profile: Rob Cawthorn: A Brit doing rather well over there

The Yorkshireman laying siege to Fisons has an unlikely background for the head of a multi-billion US company.

A QUICK parlour game: how many Brits can you name who are running big US corporations? Tony O'Reilly of Heinz? No, he's Irish. Alex Trotman of Ford? Just about, though he has since taken dual nationality. Sam Laidlaw at Amerada Hess? Yes. Sir Dennis Weather- stone at J P Morgan? Yes.

But British people at the top of US companies are still for the most part a rare species. American shareholders tend to prefer their own kind. The cultures are miles apart. And until recently anyway, Britain hardly led the world for the quality and reputation of its managers.

Rob Cawthorn, a Yorkshireman, is one of the few Brits to have reached the head of the table in an American boardroom. He is executive chairman of Rhone-Poulenc Rorer, based in Pennsylvania. This month, he has been firmly ensconced in the Berkeley Hotel in London, from where he is laying siege to Fisons. RPR is neither Heinz, nor Ford. But it has grown to a stock market value of $5.7bn (pounds 3.8bn). Investors canny or lucky enough to have bought into the company when Cawthorn arrived in 1982 have seen their money multiply seven and a half times.

He is not the most obvious person to have reached the top in meritocratic America. To hear his own account of his formative years - a privileged, undemanding upbringing - he could have walked straight into P G Wodehouse's Drones Club, no questions asked.

He was born in Masham, Yorkshire, in 1935, and had a rural upbringing. His father was an auction- eer and valuer. His mother was the daughter of a nursery manager. They also ran a small farm. By his own admission, he was "spoilt rotten" by his mother and two elder sisters. He would agree to go riding only if one of his sisters saddled his pony.

He remembers the war and German bombers flying overhead on their way to Belfast. Once a bomb landed on the nearby pub, shattering his bedroom window.

Aged eight, he was sent off to a boarding prep school, a kind of Dotheboys Hall in the frozen Pennines. He hated it and missed his family. He was beaten in his first term for refusing to eat pilchards on toast. His Latin master tormented him about his broad Yorkshire accent (now long since transformed into mid-Atlantic drawl). He was made to recite "The nun has one bun" and mocked relentlessly. "I can remember the humiliation of that. It stays with me to this day. I hate very few people, but that Latin master I hated."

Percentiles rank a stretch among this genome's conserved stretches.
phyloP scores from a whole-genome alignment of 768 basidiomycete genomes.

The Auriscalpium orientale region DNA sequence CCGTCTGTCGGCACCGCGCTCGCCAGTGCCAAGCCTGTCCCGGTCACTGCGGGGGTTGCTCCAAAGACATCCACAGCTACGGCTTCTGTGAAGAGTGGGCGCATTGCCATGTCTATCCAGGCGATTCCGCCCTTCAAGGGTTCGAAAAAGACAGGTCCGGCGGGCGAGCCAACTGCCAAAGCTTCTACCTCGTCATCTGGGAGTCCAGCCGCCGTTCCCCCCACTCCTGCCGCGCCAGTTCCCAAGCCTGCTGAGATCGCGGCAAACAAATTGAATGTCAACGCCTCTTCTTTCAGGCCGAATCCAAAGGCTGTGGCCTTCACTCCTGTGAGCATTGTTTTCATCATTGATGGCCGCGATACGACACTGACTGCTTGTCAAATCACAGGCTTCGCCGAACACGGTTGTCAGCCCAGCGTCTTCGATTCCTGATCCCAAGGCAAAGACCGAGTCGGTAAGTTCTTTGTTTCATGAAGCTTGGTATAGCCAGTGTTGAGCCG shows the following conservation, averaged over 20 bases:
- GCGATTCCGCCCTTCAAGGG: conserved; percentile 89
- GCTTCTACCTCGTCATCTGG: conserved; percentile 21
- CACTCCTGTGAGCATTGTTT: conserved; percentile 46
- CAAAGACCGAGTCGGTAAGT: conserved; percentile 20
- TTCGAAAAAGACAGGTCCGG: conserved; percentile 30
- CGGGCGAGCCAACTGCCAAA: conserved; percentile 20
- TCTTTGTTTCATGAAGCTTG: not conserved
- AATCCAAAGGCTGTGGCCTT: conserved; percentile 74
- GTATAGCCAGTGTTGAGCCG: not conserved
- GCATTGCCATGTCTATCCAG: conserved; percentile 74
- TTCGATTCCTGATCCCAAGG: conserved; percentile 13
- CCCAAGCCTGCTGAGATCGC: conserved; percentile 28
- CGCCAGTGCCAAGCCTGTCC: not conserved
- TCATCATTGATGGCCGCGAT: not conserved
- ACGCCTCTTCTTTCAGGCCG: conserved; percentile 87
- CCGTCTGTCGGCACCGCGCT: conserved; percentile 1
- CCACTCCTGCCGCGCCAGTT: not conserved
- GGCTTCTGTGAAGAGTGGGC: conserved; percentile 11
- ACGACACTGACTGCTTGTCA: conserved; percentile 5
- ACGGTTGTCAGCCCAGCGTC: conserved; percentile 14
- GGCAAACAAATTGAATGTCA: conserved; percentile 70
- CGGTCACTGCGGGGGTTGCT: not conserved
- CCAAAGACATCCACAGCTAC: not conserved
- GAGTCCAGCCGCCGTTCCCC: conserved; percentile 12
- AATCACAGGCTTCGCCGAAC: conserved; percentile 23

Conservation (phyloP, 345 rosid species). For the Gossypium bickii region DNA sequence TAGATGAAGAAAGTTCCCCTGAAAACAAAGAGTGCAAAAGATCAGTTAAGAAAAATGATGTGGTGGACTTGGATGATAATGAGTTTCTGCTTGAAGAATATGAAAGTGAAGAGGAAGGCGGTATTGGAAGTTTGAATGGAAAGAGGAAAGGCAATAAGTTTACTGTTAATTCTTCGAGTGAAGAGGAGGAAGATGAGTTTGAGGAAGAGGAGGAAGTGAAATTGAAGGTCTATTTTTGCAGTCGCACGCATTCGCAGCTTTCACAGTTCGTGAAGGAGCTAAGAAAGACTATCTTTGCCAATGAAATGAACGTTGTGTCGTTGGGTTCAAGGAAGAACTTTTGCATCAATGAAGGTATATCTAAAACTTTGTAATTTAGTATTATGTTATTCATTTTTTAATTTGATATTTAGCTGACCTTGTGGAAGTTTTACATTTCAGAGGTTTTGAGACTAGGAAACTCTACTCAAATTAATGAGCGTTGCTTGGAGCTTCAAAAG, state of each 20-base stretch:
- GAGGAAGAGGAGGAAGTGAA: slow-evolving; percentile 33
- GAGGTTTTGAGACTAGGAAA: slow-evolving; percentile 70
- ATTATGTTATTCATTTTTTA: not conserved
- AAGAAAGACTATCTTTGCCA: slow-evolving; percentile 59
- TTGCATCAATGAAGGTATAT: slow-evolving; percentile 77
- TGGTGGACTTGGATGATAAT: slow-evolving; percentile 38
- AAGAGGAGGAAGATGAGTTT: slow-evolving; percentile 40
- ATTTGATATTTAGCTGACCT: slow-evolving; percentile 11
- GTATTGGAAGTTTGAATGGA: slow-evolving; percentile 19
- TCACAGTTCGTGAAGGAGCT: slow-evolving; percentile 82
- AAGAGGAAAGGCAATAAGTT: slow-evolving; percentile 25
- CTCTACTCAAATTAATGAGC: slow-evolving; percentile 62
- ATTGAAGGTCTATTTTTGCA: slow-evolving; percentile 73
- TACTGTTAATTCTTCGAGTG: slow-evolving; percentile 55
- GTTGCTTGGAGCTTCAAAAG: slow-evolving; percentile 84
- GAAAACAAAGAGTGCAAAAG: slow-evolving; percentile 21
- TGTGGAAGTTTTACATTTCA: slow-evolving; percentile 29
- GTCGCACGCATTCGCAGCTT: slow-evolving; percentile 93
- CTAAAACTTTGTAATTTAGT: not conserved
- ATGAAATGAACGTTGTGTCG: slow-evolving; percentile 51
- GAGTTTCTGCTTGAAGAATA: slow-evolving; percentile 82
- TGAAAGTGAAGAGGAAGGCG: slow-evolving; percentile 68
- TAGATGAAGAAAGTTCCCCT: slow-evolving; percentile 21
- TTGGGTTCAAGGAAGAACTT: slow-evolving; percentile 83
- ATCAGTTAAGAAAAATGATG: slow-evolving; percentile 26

On to Shrewsbury aged 13, where Michael Heseltine was a contemporary. He spent three years slacking there, he says, but made some lifelong friends and became an ace at rifle and pistol shooting.

He wanted to be a farmer and he did well enough academically to get into Cambridge to read agriculture. "It was a lot easier in those days. I wouldn't get in today." Before Cambridge, he did two years' National Service as an officer in the 14th/20th King's Hussars. He was recruited because he was a good horseman and therefore a useful addition to the regiment's polo team, which was based in Libya. Again, it was an idle period.

"I had my own batman. I didn't lift a finger. It was usually four gin and tonics before lunch and then off to the beach to sleep it off." He used to frequent the casino in Libya, and he continued the gambling habit at Cambridge, both on the horses and later in his rooms in Trinity College, where he delighted his fellow undergraduates by running a roulette wheel. He also met his future wife Susan, a teacher, there.

Cambridge proved to be a turning-point. "I'd been brought up to think I was great. I'd been to good schools, a good regiment. It was then I realised that others without my advantages had a lot more to offer. That was a really, really shocking experience and brought me up short. I then decided I hated the system."

Disillusioned with Britain, he decided to see the world. Told that land could be had for a dollar an acre in Canada, he crossed the Atlantic to seek his fortune. He was 23 and got a job managing a cattle farm near Toronto. Soon after, an advertisment from Pfizer in the local paper caught his eye. The US pharmaceuticals group's veterinary products division was looking for salesmen to spearhead a drive into Canada.